Mexico City's subway removes elderly workers over COVID-19 fears

Elderly people and those with chronic diseases are more vulnerable to the new coronavirus

Mexico City's subway removes elderly workers over COVID-19 fears
The Metro made the decision in order to safeguard the health of employees – Photo: Diego Simón Sánchez/EL UNIVERSAL
English 26/03/2020 15:46 Eduardo Hernández Mexico City Actualizada 16:15
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Mexico City's subway (Metro) informed that as of this week, elderly workers and those with chronic diseases in charge of cleaning will be able to remain at home with paid leave and with no labor affectation as part of the contingency for the COVID-19 pandemic.

The Metro stressed that it established an agreement with external companies that offer cleaning services in stations and different buildings of the system so as to safeguard the health of employees.

In total, there are 3,200 people hired by these companies and that work at the Metro and, on average, a bit over 500 are older than 65 years of age.

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A similar decision was taken in grocery stores including Walmart de Mexico, that have given in to pressure to pull tens of thousands of elderly workers who pack bags at checkouts as concerns grow about their vulnerability to COVID-19 amid panic buying nationwide.

Some 35,000 elderly Mexicans, most between 60 and 74 years old, pack groceries at Walmart stores and other chains through a government-backed volunteer program, earning just tips.

The program, already criticized by labor activists, is under renewed scrutiny as fears about coronavirus have prompted a lot of Mexicans to self-isolate and work from home.

On March 20, Walmart de Mexico said it would suspend the program, following an online petition and a Reuters story about mounting pressure on the retailer, the largest in Mexico.

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“Taking into account that elderly people are an especially vulnerable group, we’ve decided to go without the presence of the elderly people who provide valuable support as volunteer grocery baggers,” the company said in a statement.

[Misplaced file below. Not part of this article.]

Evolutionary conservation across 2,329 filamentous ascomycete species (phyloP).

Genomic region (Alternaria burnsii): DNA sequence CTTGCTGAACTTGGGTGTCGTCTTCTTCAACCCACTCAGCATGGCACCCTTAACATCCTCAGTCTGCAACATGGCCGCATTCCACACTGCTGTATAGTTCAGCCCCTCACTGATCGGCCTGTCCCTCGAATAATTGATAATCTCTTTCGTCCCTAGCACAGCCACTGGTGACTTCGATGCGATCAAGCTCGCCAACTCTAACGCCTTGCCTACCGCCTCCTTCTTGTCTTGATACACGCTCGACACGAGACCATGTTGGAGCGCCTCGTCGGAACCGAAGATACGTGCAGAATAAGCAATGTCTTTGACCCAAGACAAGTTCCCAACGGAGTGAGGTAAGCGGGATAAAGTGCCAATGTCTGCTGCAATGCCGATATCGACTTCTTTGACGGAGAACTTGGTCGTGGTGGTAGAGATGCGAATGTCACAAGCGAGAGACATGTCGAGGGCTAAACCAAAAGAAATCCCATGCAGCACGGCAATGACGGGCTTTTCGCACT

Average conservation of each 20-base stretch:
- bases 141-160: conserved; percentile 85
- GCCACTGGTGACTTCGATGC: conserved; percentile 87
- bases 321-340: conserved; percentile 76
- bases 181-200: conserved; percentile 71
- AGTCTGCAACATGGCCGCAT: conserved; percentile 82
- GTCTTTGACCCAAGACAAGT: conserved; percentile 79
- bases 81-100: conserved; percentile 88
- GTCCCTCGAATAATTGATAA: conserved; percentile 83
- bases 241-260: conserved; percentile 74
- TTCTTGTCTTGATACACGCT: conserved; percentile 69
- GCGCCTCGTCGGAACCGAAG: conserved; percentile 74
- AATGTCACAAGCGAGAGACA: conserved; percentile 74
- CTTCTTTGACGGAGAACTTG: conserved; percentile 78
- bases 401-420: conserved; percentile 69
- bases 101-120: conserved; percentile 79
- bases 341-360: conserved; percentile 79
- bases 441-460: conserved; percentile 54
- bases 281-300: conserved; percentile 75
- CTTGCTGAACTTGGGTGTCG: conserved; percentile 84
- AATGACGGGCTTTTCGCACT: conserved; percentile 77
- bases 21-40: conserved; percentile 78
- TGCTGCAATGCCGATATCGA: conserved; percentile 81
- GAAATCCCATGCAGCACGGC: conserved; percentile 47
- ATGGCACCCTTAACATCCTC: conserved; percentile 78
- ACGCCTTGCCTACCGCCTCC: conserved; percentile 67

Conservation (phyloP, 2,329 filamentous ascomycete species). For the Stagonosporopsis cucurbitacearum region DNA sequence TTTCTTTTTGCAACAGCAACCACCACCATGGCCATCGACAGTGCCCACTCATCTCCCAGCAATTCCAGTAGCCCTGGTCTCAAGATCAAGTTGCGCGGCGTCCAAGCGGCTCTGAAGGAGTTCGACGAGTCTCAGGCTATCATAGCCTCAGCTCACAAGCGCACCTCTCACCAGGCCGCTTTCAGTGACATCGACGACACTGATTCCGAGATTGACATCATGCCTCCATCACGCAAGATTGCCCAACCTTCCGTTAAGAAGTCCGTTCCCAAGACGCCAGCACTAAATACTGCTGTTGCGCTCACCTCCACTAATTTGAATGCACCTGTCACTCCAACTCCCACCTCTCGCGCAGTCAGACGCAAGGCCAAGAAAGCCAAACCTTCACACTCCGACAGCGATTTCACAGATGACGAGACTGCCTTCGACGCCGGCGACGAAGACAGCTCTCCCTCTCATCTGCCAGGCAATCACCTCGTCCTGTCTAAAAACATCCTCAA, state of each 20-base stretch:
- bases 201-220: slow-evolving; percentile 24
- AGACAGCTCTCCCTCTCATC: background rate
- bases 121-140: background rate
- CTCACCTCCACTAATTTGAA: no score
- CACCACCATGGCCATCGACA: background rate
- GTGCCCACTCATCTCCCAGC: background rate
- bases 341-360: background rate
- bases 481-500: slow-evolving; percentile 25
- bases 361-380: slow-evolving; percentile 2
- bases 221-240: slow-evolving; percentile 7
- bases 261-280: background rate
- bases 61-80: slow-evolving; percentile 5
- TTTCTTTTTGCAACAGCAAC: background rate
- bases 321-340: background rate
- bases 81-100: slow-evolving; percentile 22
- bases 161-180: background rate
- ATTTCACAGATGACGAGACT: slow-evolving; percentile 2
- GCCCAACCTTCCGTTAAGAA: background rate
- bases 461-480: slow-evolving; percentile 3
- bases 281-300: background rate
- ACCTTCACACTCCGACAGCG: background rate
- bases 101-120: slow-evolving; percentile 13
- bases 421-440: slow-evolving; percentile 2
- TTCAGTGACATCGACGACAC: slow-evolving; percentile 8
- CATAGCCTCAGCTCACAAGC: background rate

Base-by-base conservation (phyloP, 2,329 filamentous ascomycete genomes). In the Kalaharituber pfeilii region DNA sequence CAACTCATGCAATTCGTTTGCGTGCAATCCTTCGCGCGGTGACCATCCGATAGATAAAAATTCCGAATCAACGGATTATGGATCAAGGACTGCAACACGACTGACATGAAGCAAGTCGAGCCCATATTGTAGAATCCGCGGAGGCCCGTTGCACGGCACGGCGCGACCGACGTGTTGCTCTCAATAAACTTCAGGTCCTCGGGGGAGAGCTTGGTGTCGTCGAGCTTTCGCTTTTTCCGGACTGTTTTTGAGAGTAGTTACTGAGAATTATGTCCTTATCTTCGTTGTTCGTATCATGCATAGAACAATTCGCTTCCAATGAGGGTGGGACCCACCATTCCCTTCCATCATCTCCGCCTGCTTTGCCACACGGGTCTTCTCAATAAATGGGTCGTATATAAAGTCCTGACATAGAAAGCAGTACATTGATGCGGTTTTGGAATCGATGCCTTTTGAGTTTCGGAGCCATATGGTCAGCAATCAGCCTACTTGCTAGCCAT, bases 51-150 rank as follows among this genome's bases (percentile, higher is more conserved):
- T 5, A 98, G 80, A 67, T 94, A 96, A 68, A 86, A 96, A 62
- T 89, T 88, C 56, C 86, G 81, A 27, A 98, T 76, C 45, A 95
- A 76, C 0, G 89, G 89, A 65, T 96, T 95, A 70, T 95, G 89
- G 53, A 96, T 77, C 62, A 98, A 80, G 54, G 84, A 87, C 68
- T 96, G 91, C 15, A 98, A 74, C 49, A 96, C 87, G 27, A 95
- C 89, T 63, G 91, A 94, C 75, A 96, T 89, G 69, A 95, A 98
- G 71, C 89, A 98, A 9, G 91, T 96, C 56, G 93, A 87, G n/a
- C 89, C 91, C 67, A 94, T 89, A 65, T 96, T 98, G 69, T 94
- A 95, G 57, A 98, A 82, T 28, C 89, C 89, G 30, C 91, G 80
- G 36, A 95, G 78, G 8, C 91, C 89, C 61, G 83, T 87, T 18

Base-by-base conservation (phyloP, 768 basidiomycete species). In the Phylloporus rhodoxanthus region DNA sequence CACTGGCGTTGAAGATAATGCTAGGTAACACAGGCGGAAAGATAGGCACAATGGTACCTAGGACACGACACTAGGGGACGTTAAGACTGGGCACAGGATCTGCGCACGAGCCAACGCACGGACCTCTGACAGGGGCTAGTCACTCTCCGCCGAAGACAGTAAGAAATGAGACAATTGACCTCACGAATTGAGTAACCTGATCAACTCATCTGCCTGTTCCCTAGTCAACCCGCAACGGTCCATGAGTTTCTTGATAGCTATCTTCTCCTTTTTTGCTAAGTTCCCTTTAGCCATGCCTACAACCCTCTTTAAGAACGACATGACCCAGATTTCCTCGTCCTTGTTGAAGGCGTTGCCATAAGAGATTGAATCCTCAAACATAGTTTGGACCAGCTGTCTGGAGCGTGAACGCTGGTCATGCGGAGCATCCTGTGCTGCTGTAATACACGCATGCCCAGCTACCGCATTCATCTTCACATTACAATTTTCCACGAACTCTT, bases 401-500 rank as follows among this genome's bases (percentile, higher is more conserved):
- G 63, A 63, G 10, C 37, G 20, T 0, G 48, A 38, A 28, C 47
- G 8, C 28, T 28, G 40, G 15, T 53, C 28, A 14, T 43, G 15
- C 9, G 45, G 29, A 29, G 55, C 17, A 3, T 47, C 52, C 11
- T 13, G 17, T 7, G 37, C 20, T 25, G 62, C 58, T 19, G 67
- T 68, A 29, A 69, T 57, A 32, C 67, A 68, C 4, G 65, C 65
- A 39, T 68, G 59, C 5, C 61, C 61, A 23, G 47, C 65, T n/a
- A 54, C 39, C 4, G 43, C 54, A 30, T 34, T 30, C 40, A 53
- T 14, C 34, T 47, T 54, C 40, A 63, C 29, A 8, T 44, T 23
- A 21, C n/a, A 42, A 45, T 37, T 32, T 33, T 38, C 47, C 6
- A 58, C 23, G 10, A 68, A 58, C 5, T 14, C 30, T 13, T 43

Walmart de Mexico also said it would offer the workers “economic support,” but did not provide further details.

Meanwhile, Metro's personnel from administrative areas or whose work does not intervene with the direct operation of the subway will be able to perform their work from home.

Employees at subdirectorates, directorates, and strategic management for the efficient, safe, and continuous operation of Mexico City's subway like Transportation, Fixed installations, Rolling stock, and Institutional Security, will continue their labors except those whose age or health require to remain at home.

In such a context, all staff who continues working at the Metro, mainly those with direct contact with users, have been given protection supplies such as sanitizing gel, gloves, and masks.

On the other hand, in addition to the halt of cultural activities and the closing of the cinema theater and museum, the Lost Objects Office located in Candelaria station will be temporarily closed as well as nine of the 11 Information Modules located in different points of the subway network.

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The only modules that will remain open are the ones located at the Juárez and Ermita stations in case of doubts or problems with rechargeable cards and to give general guidance on the subway network.

Meanwhile, there will be telephone numbers to provide information to users of Mexico City's Metro in five lines (55 5627-4588; 55 5627-4741; 55 5627-4861; 55 5627-4950 y 55 5627-4951); a Whatsapp line (‪55 4607-6806), as well as two e-mail addresses ([email protected] & [email protected]) from 9:00 to 21:00.

Lastly, the Metro urges its users to buy their tickets or recharge their cards with anticipation at the 320 machines installed throughout the network.

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